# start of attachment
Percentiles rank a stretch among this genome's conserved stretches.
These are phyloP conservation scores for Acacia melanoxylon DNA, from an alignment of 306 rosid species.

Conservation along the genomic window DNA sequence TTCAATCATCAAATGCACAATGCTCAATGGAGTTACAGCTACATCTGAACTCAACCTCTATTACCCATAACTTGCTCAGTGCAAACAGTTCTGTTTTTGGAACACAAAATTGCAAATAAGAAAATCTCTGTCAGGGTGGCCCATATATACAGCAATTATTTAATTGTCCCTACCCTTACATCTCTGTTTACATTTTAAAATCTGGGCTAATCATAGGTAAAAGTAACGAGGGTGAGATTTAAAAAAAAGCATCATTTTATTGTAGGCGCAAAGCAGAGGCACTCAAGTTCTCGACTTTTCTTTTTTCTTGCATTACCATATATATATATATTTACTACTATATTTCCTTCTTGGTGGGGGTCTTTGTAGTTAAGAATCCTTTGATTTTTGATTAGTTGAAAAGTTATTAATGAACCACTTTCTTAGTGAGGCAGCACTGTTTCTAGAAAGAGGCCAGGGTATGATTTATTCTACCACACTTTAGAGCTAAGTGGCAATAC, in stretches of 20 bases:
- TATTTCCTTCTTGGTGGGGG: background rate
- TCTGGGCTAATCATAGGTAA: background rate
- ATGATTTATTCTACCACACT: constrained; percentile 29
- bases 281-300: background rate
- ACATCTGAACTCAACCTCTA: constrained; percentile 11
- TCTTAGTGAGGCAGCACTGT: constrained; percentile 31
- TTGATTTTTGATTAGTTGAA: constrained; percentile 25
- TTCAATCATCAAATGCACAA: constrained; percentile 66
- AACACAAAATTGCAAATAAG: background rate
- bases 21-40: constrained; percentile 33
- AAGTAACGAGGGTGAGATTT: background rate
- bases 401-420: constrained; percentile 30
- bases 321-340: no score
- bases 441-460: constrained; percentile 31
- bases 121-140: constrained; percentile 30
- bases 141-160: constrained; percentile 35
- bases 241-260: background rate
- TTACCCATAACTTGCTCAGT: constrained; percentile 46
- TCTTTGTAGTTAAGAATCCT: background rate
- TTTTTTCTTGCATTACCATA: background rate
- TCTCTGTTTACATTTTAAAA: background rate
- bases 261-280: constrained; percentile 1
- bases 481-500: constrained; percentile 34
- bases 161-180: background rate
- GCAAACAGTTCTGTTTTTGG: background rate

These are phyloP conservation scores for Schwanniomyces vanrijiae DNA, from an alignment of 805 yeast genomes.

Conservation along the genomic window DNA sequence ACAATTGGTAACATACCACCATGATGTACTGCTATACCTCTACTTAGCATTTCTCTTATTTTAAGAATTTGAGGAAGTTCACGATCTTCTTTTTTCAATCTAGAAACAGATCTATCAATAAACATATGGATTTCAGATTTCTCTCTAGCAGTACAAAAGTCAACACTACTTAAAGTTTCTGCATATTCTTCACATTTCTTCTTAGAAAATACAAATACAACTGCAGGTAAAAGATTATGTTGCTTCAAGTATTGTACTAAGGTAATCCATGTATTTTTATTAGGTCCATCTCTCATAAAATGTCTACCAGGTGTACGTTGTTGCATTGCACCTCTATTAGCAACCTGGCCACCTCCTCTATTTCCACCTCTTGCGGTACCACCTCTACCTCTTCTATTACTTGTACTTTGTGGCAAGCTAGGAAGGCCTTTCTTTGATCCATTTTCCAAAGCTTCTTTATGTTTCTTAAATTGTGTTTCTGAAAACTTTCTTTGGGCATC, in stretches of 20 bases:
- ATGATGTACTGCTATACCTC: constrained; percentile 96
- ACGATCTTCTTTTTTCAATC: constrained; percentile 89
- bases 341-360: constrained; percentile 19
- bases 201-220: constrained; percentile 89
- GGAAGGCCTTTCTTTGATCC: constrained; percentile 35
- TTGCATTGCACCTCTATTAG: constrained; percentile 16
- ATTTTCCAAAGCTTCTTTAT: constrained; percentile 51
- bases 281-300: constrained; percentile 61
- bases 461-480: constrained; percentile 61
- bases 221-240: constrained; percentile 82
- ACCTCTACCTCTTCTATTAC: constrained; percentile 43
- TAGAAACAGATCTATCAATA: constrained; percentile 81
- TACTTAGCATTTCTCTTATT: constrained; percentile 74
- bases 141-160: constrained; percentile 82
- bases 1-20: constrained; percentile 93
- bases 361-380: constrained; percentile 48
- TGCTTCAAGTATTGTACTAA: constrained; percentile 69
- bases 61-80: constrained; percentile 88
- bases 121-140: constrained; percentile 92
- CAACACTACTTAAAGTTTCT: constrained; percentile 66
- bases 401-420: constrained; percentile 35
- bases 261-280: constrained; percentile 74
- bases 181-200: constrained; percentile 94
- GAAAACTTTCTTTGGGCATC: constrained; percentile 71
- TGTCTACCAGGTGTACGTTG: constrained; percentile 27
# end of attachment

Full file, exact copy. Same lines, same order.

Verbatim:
Percentiles rank a stretch among this genome's conserved stretches.
These are phyloP conservation scores for Acacia melanoxylon DNA, from an alignment of 306 rosid species.

Conservation along the genomic window DNA sequence TTCAATCATCAAATGCACAATGCTCAATGGAGTTACAGCTACATCTGAACTCAACCTCTATTACCCATAACTTGCTCAGTGCAAACAGTTCTGTTTTTGGAACACAAAATTGCAAATAAGAAAATCTCTGTCAGGGTGGCCCATATATACAGCAATTATTTAATTGTCCCTACCCTTACATCTCTGTTTACATTTTAAAATCTGGGCTAATCATAGGTAAAAGTAACGAGGGTGAGATTTAAAAAAAAGCATCATTTTATTGTAGGCGCAAAGCAGAGGCACTCAAGTTCTCGACTTTTCTTTTTTCTTGCATTACCATATATATATATATTTACTACTATATTTCCTTCTTGGTGGGGGTCTTTGTAGTTAAGAATCCTTTGATTTTTGATTAGTTGAAAAGTTATTAATGAACCACTTTCTTAGTGAGGCAGCACTGTTTCTAGAAAGAGGCCAGGGTATGATTTATTCTACCACACTTTAGAGCTAAGTGGCAATAC, in stretches of 20 bases:
- TATTTCCTTCTTGGTGGGGG: background rate
- TCTGGGCTAATCATAGGTAA: background rate
- ATGATTTATTCTACCACACT: constrained; percentile 29
- bases 281-300: background rate
- ACATCTGAACTCAACCTCTA: constrained; percentile 11
- TCTTAGTGAGGCAGCACTGT: constrained; percentile 31
- TTGATTTTTGATTAGTTGAA: constrained; percentile 25
- TTCAATCATCAAATGCACAA: constrained; percentile 66
- AACACAAAATTGCAAATAAG: background rate
- bases 21-40: constrained; percentile 33
- AAGTAACGAGGGTGAGATTT: background rate
- bases 401-420: constrained; percentile 30
- bases 321-340: no score
- bases 441-460: constrained; percentile 31
- bases 121-140: constrained; percentile 30
- bases 141-160: constrained; percentile 35
- bases 241-260: background rate
- TTACCCATAACTTGCTCAGT: constrained; percentile 46
- TCTTTGTAGTTAAGAATCCT: background rate
- TTTTTTCTTGCATTACCATA: background rate
- TCTCTGTTTACATTTTAAAA: background rate
- bases 261-280: constrained; percentile 1
- bases 481-500: constrained; percentile 34
- bases 161-180: background rate
- GCAAACAGTTCTGTTTTTGG: background rate

These are phyloP conservation scores for Schwanniomyces vanrijiae DNA, from an alignment of 805 yeast genomes.

Conservation along the genomic window DNA sequence ACAATTGGTAACATACCACCATGATGTACTGCTATACCTCTACTTAGCATTTCTCTTATTTTAAGAATTTGAGGAAGTTCACGATCTTCTTTTTTCAATCTAGAAACAGATCTATCAATAAACATATGGATTTCAGATTTCTCTCTAGCAGTACAAAAGTCAACACTACTTAAAGTTTCTGCATATTCTTCACATTTCTTCTTAGAAAATACAAATACAACTGCAGGTAAAAGATTATGTTGCTTCAAGTATTGTACTAAGGTAATCCATGTATTTTTATTAGGTCCATCTCTCATAAAATGTCTACCAGGTGTACGTTGTTGCATTGCACCTCTATTAGCAACCTGGCCACCTCCTCTATTTCCACCTCTTGCGGTACCACCTCTACCTCTTCTATTACTTGTACTTTGTGGCAAGCTAGGAAGGCCTTTCTTTGATCCATTTTCCAAAGCTTCTTTATGTTTCTTAAATTGTGTTTCTGAAAACTTTCTTTGGGCATC, in stretches of 20 bases:
- ATGATGTACTGCTATACCTC: constrained; percentile 96
- ACGATCTTCTTTTTTCAATC: constrained; percentile 89
- bases 341-360: constrained; percentile 19
- bases 201-220: constrained; percentile 89
- GGAAGGCCTTTCTTTGATCC: constrained; percentile 35
- TTGCATTGCACCTCTATTAG: constrained; percentile 16
- ATTTTCCAAAGCTTCTTTAT: constrained; percentile 51
- bases 281-300: constrained; percentile 61
- bases 461-480: constrained; percentile 61
- bases 221-240: constrained; percentile 82
- ACCTCTACCTCTTCTATTAC: constrained; percentile 43
- TAGAAACAGATCTATCAATA: constrained; percentile 81
- TACTTAGCATTTCTCTTATT: constrained; percentile 74
- bases 141-160: constrained; percentile 82
- bases 1-20: constrained; percentile 93
- bases 361-380: constrained; percentile 48
- TGCTTCAAGTATTGTACTAA: constrained; percentile 69
- bases 61-80: constrained; percentile 88
- bases 121-140: constrained; percentile 92
- CAACACTACTTAAAGTTTCT: constrained; percentile 66
- bases 401-420: constrained; percentile 35
- bases 261-280: constrained; percentile 74
- bases 181-200: constrained; percentile 94
- GAAAACTTTCTTTGGGCATC: constrained; percentile 71
- TGTCTACCAGGTGTACGTTG: constrained; percentile 27